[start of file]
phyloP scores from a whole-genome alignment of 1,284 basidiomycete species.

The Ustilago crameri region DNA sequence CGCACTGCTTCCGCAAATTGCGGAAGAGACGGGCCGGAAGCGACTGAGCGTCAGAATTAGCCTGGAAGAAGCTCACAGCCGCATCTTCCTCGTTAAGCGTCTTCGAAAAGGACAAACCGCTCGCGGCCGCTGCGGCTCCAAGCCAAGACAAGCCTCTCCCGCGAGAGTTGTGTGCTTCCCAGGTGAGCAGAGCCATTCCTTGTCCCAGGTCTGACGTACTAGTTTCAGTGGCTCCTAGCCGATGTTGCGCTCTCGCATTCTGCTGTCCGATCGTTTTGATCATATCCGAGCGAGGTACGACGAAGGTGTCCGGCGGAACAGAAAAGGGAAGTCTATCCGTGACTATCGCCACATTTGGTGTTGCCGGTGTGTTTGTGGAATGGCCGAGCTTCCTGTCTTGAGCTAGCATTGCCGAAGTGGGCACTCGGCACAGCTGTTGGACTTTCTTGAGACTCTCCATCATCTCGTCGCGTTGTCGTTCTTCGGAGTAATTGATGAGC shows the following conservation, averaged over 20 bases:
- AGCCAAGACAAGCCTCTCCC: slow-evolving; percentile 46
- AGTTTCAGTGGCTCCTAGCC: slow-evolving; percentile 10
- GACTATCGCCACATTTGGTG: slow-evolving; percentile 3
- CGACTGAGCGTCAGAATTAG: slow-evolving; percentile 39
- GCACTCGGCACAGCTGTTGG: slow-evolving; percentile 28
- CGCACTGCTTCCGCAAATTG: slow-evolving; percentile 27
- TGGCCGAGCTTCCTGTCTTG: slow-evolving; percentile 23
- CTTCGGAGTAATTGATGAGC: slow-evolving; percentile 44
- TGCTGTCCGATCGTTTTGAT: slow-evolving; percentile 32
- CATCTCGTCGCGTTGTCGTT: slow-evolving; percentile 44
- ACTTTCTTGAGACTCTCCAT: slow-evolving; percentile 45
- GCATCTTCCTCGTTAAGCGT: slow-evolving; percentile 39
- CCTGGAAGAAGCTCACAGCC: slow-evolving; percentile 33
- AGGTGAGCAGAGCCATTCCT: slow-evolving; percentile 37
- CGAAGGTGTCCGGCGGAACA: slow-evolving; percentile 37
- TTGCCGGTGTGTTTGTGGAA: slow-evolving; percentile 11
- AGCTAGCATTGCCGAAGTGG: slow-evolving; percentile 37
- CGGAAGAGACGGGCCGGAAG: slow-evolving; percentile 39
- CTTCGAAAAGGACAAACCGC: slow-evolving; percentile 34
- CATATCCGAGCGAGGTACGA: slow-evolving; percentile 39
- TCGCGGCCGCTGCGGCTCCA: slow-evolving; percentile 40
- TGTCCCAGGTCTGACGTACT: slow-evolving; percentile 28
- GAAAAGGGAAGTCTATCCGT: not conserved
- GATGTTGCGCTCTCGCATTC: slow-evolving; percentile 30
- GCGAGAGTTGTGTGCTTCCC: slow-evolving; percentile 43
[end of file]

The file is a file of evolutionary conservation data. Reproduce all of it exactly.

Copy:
phyloP scores from a whole-genome alignment of 1,284 basidiomycete species.

The Ustilago crameri region DNA sequence CGCACTGCTTCCGCAAATTGCGGAAGAGACGGGCCGGAAGCGACTGAGCGTCAGAATTAGCCTGGAAGAAGCTCACAGCCGCATCTTCCTCGTTAAGCGTCTTCGAAAAGGACAAACCGCTCGCGGCCGCTGCGGCTCCAAGCCAAGACAAGCCTCTCCCGCGAGAGTTGTGTGCTTCCCAGGTGAGCAGAGCCATTCCTTGTCCCAGGTCTGACGTACTAGTTTCAGTGGCTCCTAGCCGATGTTGCGCTCTCGCATTCTGCTGTCCGATCGTTTTGATCATATCCGAGCGAGGTACGACGAAGGTGTCCGGCGGAACAGAAAAGGGAAGTCTATCCGTGACTATCGCCACATTTGGTGTTGCCGGTGTGTTTGTGGAATGGCCGAGCTTCCTGTCTTGAGCTAGCATTGCCGAAGTGGGCACTCGGCACAGCTGTTGGACTTTCTTGAGACTCTCCATCATCTCGTCGCGTTGTCGTTCTTCGGAGTAATTGATGAGC shows the following conservation, averaged over 20 bases:
- AGCCAAGACAAGCCTCTCCC: slow-evolving; percentile 46
- AGTTTCAGTGGCTCCTAGCC: slow-evolving; percentile 10
- GACTATCGCCACATTTGGTG: slow-evolving; percentile 3
- CGACTGAGCGTCAGAATTAG: slow-evolving; percentile 39
- GCACTCGGCACAGCTGTTGG: slow-evolving; percentile 28
- CGCACTGCTTCCGCAAATTG: slow-evolving; percentile 27
- TGGCCGAGCTTCCTGTCTTG: slow-evolving; percentile 23
- CTTCGGAGTAATTGATGAGC: slow-evolving; percentile 44
- TGCTGTCCGATCGTTTTGAT: slow-evolving; percentile 32
- CATCTCGTCGCGTTGTCGTT: slow-evolving; percentile 44
- ACTTTCTTGAGACTCTCCAT: slow-evolving; percentile 45
- GCATCTTCCTCGTTAAGCGT: slow-evolving; percentile 39
- CCTGGAAGAAGCTCACAGCC: slow-evolving; percentile 33
- AGGTGAGCAGAGCCATTCCT: slow-evolving; percentile 37
- CGAAGGTGTCCGGCGGAACA: slow-evolving; percentile 37
- TTGCCGGTGTGTTTGTGGAA: slow-evolving; percentile 11
- AGCTAGCATTGCCGAAGTGG: slow-evolving; percentile 37
- CGGAAGAGACGGGCCGGAAG: slow-evolving; percentile 39
- CTTCGAAAAGGACAAACCGC: slow-evolving; percentile 34
- CATATCCGAGCGAGGTACGA: slow-evolving; percentile 39
- TCGCGGCCGCTGCGGCTCCA: slow-evolving; percentile 40
- TGTCCCAGGTCTGACGTACT: slow-evolving; percentile 28
- GAAAAGGGAAGTCTATCCGT: not conserved
- GATGTTGCGCTCTCGCATTC: slow-evolving; percentile 30
- GCGAGAGTTGTGTGCTTCCC: slow-evolving; percentile 43